My coach sounds delighted. "That's it! Nice one!" he cheers. I just beat him at Street Fighter 5 by throwing out my critical art on wakeup - something he suggested just five minutes ago. It would be a surprise attack, he said. Most people don't expect it, even really good players. I think he's proud I knocked him out.
I'm halfway through my 45-minute coaching session with Fireproofflame, a 17 going on 18-year-old Dubliner who's trying to help me get better at Street Fighter 5. He's spent the last 20 minutes or so beating me up, but all the while he talks to me, explaining how certain things work, suggesting strategies, moves and combos.
I'm playing as Birdie, Street Fighter's donut-loving, chain-wielding British punk rocker. Fireproof is Zangief, Street Fighter's famous Russian wrestler. I am struggling, but Fireproof has some tips for me. He suggests I drop a banana on the floor - one of Birdie's unique moves - and back off. No harm in that, he says. Or perhaps roll a can along the ground - another of Birdie's special moves - and walk up to Zangief behind it. "As Zangief there's not much I can do when you drop the can," Fireproof says over party chat as we duke it out. I give it a shot and yes, the can forces Zangief to halt his advance. I tentatively move in behind it.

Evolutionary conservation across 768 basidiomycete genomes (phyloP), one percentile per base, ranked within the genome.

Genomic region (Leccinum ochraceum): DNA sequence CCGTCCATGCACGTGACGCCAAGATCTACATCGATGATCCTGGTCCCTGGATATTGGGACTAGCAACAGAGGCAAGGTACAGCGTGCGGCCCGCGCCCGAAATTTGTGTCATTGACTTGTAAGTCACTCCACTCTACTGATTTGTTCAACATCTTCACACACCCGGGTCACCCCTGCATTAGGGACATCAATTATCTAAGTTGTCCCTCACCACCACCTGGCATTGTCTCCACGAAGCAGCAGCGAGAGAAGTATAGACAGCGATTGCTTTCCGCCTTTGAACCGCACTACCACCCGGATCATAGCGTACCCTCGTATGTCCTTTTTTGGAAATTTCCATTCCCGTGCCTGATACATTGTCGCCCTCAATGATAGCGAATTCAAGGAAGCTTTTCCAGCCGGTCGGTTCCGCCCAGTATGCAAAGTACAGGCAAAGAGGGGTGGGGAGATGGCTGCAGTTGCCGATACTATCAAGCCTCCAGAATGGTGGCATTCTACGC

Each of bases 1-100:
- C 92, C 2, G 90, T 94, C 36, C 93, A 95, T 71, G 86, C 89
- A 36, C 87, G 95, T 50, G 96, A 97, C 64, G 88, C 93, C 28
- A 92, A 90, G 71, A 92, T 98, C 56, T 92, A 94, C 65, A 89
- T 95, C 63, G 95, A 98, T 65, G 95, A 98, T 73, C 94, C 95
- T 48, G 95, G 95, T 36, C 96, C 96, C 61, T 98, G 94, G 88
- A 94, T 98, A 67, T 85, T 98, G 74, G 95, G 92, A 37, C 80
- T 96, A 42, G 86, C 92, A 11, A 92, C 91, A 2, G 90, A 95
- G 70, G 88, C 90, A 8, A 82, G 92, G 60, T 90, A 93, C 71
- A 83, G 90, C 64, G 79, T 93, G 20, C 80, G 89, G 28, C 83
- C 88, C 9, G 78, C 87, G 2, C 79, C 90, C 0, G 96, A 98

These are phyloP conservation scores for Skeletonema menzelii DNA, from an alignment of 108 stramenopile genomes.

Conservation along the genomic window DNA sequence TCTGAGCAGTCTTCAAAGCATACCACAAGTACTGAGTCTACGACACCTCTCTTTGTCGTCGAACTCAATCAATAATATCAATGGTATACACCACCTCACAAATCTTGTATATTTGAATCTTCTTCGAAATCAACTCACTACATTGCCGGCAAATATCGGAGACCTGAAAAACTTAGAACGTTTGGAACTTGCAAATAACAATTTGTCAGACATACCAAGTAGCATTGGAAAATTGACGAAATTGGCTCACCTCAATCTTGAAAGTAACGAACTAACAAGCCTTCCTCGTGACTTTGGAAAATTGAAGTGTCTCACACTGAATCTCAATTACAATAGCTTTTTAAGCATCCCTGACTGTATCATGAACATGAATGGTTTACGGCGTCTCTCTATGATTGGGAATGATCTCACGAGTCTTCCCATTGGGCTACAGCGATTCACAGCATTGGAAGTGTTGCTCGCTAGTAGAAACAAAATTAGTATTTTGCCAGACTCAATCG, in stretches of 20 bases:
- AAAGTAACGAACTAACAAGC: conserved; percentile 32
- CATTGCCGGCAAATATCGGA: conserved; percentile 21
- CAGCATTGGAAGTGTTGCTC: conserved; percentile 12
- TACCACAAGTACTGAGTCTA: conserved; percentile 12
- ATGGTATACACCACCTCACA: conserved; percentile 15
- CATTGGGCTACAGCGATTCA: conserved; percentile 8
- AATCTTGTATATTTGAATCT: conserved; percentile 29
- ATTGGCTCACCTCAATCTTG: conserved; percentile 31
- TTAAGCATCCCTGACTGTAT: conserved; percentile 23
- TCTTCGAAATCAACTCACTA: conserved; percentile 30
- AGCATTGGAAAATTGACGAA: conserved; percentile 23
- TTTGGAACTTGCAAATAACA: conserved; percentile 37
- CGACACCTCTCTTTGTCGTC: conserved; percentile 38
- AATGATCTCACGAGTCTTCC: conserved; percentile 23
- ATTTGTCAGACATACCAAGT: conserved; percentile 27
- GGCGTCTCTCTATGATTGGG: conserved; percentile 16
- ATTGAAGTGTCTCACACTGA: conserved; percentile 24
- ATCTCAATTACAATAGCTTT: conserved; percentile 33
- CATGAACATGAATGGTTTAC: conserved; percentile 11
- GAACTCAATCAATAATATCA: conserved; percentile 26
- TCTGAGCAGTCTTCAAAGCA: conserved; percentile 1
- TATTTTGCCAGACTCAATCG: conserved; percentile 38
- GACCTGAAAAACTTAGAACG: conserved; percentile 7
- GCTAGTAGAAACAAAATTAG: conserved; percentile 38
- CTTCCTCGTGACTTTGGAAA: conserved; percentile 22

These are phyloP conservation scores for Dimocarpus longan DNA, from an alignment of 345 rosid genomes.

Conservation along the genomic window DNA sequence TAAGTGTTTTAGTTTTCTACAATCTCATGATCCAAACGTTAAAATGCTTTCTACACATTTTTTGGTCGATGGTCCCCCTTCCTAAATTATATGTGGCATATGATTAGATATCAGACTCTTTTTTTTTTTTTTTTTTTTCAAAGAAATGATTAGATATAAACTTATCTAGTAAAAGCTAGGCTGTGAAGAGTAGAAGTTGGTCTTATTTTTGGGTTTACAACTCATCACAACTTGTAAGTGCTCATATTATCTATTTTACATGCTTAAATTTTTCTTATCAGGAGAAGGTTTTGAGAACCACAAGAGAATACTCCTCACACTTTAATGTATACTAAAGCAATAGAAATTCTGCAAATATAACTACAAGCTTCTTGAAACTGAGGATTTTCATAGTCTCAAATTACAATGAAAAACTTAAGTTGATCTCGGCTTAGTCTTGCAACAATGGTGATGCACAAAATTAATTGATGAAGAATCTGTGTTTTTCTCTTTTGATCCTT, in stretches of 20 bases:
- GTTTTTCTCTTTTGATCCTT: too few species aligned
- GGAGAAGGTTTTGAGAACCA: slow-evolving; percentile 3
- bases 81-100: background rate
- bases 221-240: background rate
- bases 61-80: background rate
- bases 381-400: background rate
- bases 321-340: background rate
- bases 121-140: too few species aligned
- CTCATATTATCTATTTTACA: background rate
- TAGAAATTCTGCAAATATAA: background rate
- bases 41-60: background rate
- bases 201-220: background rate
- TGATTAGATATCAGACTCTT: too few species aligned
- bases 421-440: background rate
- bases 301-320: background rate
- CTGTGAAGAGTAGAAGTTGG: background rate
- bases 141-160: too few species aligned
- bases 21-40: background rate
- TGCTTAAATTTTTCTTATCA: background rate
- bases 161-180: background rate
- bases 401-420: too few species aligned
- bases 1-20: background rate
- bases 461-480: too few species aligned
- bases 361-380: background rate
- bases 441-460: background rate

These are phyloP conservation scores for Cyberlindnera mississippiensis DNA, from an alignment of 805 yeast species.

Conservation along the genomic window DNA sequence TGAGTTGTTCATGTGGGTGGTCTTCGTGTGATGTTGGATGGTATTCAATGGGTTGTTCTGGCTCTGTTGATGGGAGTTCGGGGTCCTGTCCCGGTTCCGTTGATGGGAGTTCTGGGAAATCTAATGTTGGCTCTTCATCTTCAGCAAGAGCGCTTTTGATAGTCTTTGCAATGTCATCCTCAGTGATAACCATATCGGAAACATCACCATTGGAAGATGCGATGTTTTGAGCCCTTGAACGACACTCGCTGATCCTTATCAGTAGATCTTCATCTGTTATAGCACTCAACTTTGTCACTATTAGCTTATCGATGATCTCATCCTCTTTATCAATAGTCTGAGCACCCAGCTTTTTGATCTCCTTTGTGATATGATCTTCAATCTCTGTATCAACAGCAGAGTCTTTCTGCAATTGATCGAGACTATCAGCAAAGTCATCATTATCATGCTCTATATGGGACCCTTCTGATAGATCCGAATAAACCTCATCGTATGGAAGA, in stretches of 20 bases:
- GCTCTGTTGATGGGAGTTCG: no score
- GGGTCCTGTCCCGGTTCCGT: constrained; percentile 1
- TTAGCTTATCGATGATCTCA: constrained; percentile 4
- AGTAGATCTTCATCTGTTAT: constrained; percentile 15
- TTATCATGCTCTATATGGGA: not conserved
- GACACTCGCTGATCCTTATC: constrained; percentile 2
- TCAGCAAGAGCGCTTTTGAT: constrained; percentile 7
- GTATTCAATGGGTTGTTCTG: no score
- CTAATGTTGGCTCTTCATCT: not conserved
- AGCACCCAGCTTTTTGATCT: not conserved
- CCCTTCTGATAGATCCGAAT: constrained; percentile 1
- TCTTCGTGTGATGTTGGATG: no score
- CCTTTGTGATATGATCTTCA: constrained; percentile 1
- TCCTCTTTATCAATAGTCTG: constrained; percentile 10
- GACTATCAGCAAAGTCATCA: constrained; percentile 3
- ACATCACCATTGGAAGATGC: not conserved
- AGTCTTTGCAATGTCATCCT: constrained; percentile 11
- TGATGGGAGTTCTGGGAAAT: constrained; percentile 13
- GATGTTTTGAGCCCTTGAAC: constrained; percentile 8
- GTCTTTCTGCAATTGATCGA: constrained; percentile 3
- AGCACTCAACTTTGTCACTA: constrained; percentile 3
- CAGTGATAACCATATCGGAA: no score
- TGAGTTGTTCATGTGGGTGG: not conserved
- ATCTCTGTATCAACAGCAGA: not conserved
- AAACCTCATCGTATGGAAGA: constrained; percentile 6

My coaching session was set up by the people behind New Challenger, a Discord (chat client) that has grown rapidly since it sparked into life in the summer of 2016. New Challenger was designed as a place Street Fighter fans like me can improve their game, but it has a higher purpose: to help newcomers get into the game, to help explain how it works, and to give them a chance to experience the thrill of a live tournament.
The Discord is coming up on nearly 4000 members, who range in skill level from Rookie all the way up to Gold tier and beyond. Posts pop up 24 hours a day from users all over the globe. Special skill-capped tournaments are held on a regular basis, offering players a chance to put their training into practice. These tournaments are sometimes streamed on Twitch, with wannabe professional commentators explaining the ins and outs of the action. All the while, a 20-strong group of coaches answers questions and plays sets against those who ask for one-on-one help. Everything is free. Everyone involved is a volunteer, helping to grow the Street Fighter community for the love of the game.